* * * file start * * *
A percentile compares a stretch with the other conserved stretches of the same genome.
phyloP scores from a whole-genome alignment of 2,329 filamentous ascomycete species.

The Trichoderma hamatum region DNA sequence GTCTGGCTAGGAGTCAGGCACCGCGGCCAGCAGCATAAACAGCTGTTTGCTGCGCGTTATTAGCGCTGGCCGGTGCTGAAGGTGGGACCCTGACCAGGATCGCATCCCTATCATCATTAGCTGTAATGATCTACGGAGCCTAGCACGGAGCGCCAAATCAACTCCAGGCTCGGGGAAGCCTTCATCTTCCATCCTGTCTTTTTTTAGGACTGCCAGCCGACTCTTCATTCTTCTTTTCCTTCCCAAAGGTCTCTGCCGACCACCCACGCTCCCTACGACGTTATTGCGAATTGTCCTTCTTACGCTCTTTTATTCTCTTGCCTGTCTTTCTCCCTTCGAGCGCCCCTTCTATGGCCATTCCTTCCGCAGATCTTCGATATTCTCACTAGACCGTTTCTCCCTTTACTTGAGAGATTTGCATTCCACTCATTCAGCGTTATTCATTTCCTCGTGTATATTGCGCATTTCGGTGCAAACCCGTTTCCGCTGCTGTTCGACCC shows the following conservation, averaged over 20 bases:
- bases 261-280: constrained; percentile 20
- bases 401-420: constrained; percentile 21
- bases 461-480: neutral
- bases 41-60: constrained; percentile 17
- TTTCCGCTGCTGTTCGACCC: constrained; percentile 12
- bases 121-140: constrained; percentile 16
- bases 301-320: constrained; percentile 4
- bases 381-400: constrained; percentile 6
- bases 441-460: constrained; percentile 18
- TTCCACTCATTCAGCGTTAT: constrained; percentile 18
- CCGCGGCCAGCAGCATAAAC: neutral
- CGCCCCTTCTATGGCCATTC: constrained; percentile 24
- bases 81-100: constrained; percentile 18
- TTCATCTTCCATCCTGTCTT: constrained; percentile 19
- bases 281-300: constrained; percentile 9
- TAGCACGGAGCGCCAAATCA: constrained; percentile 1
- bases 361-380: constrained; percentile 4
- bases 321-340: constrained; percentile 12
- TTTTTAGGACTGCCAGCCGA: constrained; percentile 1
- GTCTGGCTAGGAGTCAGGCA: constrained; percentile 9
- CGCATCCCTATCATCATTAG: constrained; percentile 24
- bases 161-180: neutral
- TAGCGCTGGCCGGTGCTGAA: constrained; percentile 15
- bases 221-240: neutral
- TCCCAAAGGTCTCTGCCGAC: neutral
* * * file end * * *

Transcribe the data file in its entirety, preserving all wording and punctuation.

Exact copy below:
A percentile compares a stretch with the other conserved stretches of the same genome.
phyloP scores from a whole-genome alignment of 2,329 filamentous ascomycete species.

The Trichoderma hamatum region DNA sequence GTCTGGCTAGGAGTCAGGCACCGCGGCCAGCAGCATAAACAGCTGTTTGCTGCGCGTTATTAGCGCTGGCCGGTGCTGAAGGTGGGACCCTGACCAGGATCGCATCCCTATCATCATTAGCTGTAATGATCTACGGAGCCTAGCACGGAGCGCCAAATCAACTCCAGGCTCGGGGAAGCCTTCATCTTCCATCCTGTCTTTTTTTAGGACTGCCAGCCGACTCTTCATTCTTCTTTTCCTTCCCAAAGGTCTCTGCCGACCACCCACGCTCCCTACGACGTTATTGCGAATTGTCCTTCTTACGCTCTTTTATTCTCTTGCCTGTCTTTCTCCCTTCGAGCGCCCCTTCTATGGCCATTCCTTCCGCAGATCTTCGATATTCTCACTAGACCGTTTCTCCCTTTACTTGAGAGATTTGCATTCCACTCATTCAGCGTTATTCATTTCCTCGTGTATATTGCGCATTTCGGTGCAAACCCGTTTCCGCTGCTGTTCGACCC shows the following conservation, averaged over 20 bases:
- bases 261-280: constrained; percentile 20
- bases 401-420: constrained; percentile 21
- bases 461-480: neutral
- bases 41-60: constrained; percentile 17
- TTTCCGCTGCTGTTCGACCC: constrained; percentile 12
- bases 121-140: constrained; percentile 16
- bases 301-320: constrained; percentile 4
- bases 381-400: constrained; percentile 6
- bases 441-460: constrained; percentile 18
- TTCCACTCATTCAGCGTTAT: constrained; percentile 18
- CCGCGGCCAGCAGCATAAAC: neutral
- CGCCCCTTCTATGGCCATTC: constrained; percentile 24
- bases 81-100: constrained; percentile 18
- TTCATCTTCCATCCTGTCTT: constrained; percentile 19
- bases 281-300: constrained; percentile 9
- TAGCACGGAGCGCCAAATCA: constrained; percentile 1
- bases 361-380: constrained; percentile 4
- bases 321-340: constrained; percentile 12
- TTTTTAGGACTGCCAGCCGA: constrained; percentile 1
- GTCTGGCTAGGAGTCAGGCA: constrained; percentile 9
- CGCATCCCTATCATCATTAG: constrained; percentile 24
- bases 161-180: neutral
- TAGCGCTGGCCGGTGCTGAA: constrained; percentile 15
- bases 221-240: neutral
- TCCCAAAGGTCTCTGCCGAC: neutral